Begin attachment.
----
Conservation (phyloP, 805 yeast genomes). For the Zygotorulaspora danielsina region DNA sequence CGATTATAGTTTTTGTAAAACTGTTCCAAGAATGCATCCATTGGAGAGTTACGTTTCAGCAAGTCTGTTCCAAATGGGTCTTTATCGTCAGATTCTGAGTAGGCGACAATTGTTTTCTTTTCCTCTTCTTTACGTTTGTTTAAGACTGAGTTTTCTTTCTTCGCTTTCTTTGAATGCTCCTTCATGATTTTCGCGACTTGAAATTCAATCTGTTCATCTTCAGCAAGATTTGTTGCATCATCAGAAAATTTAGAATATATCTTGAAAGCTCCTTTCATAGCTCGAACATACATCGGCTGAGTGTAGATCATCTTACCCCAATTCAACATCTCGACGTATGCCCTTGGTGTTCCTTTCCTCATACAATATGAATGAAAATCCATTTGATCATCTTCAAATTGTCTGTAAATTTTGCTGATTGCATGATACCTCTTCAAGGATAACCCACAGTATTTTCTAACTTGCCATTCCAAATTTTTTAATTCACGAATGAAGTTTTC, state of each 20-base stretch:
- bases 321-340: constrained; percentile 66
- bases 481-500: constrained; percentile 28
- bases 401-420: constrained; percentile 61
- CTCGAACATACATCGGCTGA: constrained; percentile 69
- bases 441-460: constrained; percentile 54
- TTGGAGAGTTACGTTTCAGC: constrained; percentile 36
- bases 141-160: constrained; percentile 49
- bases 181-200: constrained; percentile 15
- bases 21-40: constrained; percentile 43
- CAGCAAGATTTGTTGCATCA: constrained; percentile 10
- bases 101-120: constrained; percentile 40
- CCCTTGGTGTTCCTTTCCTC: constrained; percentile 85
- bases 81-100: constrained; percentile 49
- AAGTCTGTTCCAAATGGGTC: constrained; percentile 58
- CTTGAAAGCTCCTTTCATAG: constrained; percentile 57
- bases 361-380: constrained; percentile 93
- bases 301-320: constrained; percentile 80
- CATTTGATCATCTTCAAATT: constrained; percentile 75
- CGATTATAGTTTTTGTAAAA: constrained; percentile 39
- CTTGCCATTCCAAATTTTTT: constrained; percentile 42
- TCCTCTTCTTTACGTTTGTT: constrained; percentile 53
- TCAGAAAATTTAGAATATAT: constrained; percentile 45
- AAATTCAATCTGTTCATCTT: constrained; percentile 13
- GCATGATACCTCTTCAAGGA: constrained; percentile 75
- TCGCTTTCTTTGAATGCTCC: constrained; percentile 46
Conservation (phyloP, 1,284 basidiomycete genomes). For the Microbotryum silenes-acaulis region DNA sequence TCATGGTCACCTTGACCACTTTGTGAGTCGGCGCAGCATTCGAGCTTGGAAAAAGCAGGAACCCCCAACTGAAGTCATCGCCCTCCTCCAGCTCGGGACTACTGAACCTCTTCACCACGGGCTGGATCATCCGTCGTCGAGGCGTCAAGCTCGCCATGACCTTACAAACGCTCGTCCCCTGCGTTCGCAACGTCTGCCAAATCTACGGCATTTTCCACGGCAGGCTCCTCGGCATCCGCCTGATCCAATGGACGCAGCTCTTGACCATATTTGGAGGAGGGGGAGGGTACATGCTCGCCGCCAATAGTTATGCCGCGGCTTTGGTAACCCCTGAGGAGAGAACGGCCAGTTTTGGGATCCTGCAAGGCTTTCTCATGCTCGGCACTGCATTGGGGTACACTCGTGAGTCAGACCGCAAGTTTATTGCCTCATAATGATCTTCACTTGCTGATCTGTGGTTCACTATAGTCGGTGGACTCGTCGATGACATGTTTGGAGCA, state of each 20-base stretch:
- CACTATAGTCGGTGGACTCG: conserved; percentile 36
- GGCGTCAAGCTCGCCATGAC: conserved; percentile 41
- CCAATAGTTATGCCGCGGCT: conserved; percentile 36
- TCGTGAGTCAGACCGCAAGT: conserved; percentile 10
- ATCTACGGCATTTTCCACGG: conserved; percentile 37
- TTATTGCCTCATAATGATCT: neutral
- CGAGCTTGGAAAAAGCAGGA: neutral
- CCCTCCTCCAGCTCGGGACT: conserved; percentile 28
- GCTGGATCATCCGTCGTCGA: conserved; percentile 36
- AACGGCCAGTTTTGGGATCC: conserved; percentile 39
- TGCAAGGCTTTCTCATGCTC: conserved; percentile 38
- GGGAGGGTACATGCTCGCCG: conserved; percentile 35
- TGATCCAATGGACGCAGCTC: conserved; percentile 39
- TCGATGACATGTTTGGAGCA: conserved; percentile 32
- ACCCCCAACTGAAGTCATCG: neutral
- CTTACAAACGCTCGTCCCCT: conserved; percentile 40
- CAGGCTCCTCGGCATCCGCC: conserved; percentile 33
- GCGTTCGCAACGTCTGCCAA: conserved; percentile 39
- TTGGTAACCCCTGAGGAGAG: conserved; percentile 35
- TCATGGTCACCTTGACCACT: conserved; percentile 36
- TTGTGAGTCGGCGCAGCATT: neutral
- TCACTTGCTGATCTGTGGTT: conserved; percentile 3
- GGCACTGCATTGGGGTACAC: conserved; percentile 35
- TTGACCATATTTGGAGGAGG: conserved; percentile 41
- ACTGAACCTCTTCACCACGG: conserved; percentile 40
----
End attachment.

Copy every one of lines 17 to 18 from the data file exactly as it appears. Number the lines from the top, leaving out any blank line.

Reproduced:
- bases 361-380: constrained; percentile 93
- bases 301-320: constrained; percentile 80